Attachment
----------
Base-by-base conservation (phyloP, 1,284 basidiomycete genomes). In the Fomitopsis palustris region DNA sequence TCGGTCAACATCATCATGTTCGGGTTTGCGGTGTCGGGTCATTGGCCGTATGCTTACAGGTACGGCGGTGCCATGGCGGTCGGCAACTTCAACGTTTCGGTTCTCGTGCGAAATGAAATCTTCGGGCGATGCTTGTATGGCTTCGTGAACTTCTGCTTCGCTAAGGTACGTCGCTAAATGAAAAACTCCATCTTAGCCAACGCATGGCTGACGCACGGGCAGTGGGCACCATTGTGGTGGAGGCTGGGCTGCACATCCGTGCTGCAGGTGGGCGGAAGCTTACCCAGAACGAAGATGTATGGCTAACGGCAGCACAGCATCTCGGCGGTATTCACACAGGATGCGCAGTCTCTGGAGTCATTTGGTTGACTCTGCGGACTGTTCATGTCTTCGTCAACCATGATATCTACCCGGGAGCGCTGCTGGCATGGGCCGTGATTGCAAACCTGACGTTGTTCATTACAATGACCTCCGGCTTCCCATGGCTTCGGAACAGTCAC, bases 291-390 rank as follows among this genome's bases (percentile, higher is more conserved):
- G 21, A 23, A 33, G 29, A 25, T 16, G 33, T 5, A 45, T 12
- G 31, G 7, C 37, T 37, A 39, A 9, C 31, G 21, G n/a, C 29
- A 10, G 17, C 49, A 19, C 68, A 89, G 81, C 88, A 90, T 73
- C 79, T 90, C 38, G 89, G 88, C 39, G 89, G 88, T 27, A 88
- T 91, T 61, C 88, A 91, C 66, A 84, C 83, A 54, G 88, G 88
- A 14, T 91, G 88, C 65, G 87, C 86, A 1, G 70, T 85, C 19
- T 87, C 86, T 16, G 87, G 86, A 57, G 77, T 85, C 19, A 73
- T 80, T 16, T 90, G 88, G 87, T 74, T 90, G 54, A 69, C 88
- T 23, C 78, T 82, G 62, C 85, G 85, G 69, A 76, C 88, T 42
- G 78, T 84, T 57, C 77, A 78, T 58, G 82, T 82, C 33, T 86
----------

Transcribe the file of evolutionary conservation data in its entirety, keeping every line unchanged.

Base-by-base conservation (phyloP, 1,284 basidiomycete genomes). In the Fomitopsis palustris region DNA sequence TCGGTCAACATCATCATGTTCGGGTTTGCGGTGTCGGGTCATTGGCCGTATGCTTACAGGTACGGCGGTGCCATGGCGGTCGGCAACTTCAACGTTTCGGTTCTCGTGCGAAATGAAATCTTCGGGCGATGCTTGTATGGCTTCGTGAACTTCTGCTTCGCTAAGGTACGTCGCTAAATGAAAAACTCCATCTTAGCCAACGCATGGCTGACGCACGGGCAGTGGGCACCATTGTGGTGGAGGCTGGGCTGCACATCCGTGCTGCAGGTGGGCGGAAGCTTACCCAGAACGAAGATGTATGGCTAACGGCAGCACAGCATCTCGGCGGTATTCACACAGGATGCGCAGTCTCTGGAGTCATTTGGTTGACTCTGCGGACTGTTCATGTCTTCGTCAACCATGATATCTACCCGGGAGCGCTGCTGGCATGGGCCGTGATTGCAAACCTGACGTTGTTCATTACAATGACCTCCGGCTTCCCATGGCTTCGGAACAGTCAC, bases 291-390 rank as follows among this genome's bases (percentile, higher is more conserved):
- G 21, A 23, A 33, G 29, A 25, T 16, G 33, T 5, A 45, T 12
- G 31, G 7, C 37, T 37, A 39, A 9, C 31, G 21, G n/a, C 29
- A 10, G 17, C 49, A 19, C 68, A 89, G 81, C 88, A 90, T 73
- C 79, T 90, C 38, G 89, G 88, C 39, G 89, G 88, T 27, A 88
- T 91, T 61, C 88, A 91, C 66, A 84, C 83, A 54, G 88, G 88
- A 14, T 91, G 88, C 65, G 87, C 86, A 1, G 70, T 85, C 19
- T 87, C 86, T 16, G 87, G 86, A 57, G 77, T 85, C 19, A 73
- T 80, T 16, T 90, G 88, G 87, T 74, T 90, G 54, A 69, C 88
- T 23, C 78, T 82, G 62, C 85, G 85, G 69, A 76, C 88, T 42
- G 78, T 84, T 57, C 77, A 78, T 58, G 82, T 82, C 33, T 86